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Missions, Mechanisms and Modalities of Fledgling Cooperative Regimes in the Pacific

Chapter
Part of the St Antony’s Series book series

Abstract

Cooperation often emerges when actors endeavour to mitigate or eliminate difficulties by acting together.1 However, the way in which they act differs tremendously even when they intend to act together to resolve conflicts of interest. In the West European context, for instance, Flora Lewis contrasts the Anglo-Saxon tradition of establishing precedents with the Napoleonic codification.2 Plunging out of the European Exchange-Rate Mechanism immediately after some tremor took place when many French and Danes showed hesitancy in ratifying the Maastricht Treaty were the British; those joining the move toward an eventual European Monetary Union included the French. The Group of Seven may be close to Anglo-Saxon practice while the Maastricht Treaty may be closer to the Napoleonic.

Keywords

Foreign Direct Investment Nuclear Weapon North American Free Trade Agreement Nuclear Facility Maastricht Treaty 
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Notes

  1. 1.
    See, inter alia, Robert Keohane, After Hegemony, Princeton, Princeton University Press, 1984;Google Scholar
  2. Kenneth Oye (ed.), Cooperation in Anarchy, Princeton, Princeton University Press, 1986.Google Scholar
  3. 4.
    Takashi Inoguchi, ‘Dialectics of World Order: A View from Pacific Asia’, in Whose World Order? Uneven Globalisation and the End of the Cold War, edited by Georg Sorensen and Hans-Henrik Holm, Boulder, Westview Press, 1995. The titles of Richard O’Brien and Francis Fukuyama are Global Financial Integration: The End of Geography. London, Pinter, 1992, and The End of History and the Last Man, New York, Basic Books, 1991. respectively.Google Scholar
  4. 6.
    Ronald Dore in Fukada Yusuke and Ronald Dore. Nihon gata shihonshugi nakushite nanno Nihon ka (What Kind of Japan Would It Be if There Were No Japanese-Style Capitalism?), Tokyo, Kobunsha, 1993.Google Scholar
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    Samuel Huntington, ‘Why International Primacy Matters’. International Security, Vol. 17, No. 4, Spring 1993, pp. 68–83;CrossRefGoogle Scholar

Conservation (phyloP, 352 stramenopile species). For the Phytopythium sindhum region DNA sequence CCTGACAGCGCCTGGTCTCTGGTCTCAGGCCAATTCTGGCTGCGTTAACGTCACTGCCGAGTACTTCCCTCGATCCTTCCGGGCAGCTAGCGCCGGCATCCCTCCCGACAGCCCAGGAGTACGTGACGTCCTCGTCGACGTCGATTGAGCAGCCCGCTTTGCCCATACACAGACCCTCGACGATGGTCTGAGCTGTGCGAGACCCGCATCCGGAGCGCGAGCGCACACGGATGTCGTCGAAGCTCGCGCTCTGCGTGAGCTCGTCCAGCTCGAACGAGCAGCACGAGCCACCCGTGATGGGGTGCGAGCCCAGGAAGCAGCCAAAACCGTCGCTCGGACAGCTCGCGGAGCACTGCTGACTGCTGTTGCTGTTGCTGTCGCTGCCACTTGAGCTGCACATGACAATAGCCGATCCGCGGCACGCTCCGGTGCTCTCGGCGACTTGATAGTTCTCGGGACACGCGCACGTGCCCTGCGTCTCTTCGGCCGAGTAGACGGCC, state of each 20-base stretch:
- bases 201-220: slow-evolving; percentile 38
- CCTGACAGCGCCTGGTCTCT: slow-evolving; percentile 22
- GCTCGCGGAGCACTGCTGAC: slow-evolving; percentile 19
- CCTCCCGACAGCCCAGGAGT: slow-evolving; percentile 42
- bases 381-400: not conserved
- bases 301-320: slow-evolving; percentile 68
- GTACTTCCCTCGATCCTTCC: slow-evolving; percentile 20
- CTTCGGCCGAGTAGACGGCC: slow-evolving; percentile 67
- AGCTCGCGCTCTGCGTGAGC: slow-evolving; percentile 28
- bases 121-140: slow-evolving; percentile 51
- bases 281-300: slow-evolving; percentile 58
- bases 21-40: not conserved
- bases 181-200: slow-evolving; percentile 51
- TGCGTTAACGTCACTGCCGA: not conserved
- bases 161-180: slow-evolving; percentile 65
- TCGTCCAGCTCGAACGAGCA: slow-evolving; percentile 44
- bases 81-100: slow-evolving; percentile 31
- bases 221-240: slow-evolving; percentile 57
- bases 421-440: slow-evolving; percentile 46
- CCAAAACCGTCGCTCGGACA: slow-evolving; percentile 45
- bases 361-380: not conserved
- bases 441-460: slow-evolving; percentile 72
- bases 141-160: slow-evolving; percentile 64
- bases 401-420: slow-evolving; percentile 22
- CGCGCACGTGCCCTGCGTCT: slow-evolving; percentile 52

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    Samuel Huntington, The Third Wave, Oklahoma, University of Oklahoma Press, 1992.Google Scholar
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    Takashi Inoguchi. ‘Developments in the Korean Peninsula and Japan’s Korea Policy’, Korean Journal of Defense Analysis, Vol. 5, No. 1, Summer 1993, pp. 27–39.CrossRefGoogle Scholar
  9. 12.
    Asahi Shimbun, some time in spring 1993. Also see James Clay Moltz, ‘Divergent Learning and the Failed Politics of Soviet Economic Reform’, World Politics, Vol. 45, No. 2, January 1993, pp. 301–25.CrossRefGoogle Scholar
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    Debora L. Spar, ‘Foreign Direct Investment in Eastern Europe’, in Robert O. Keohane, Joseph S. Nye and Stanley Hoffmann (eds), After the Cold War, Cambridge, Harvard University Press, 1993, pp. 286–309.Google Scholar
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    Peter Cowhey and Jonathan Aronson, The Management of the World Economy, New York, Council on Foreign Relations, 1993.Google Scholar
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    For instance, Oswald Sunkel (ed.), Development from Within: Toward a Neostructurist Approach for Latin America, Boulder, Colorado, Lynne Rienner, 1993.Google Scholar
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    Ogura Kazuo, ‘How the “Inscrutables” Negotiate with the “Inscrutables”: Chinese Negotiating Tactics vis-à-vis the Japanese’, The China Quarterly, No.79, September 1979, pp. 529–52.CrossRefGoogle Scholar
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    Susan Shirk, ‘The Chinese attitude and policy toward deeper integration of the world economy’, presented at a conference on the integration of the world economy, The Brookings Institution, Washington, DC, 17–18 March 1993.Google Scholar
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    See Takashi Inoguchi, ‘Comments on Robert Orr’s paper on Japan’s ODA’, paper at a conference on Japan-US cooperation in Official Development Assistance, Tokyo, 12–13 October 1992.Google Scholar

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© Takashi Inoguchi 1997

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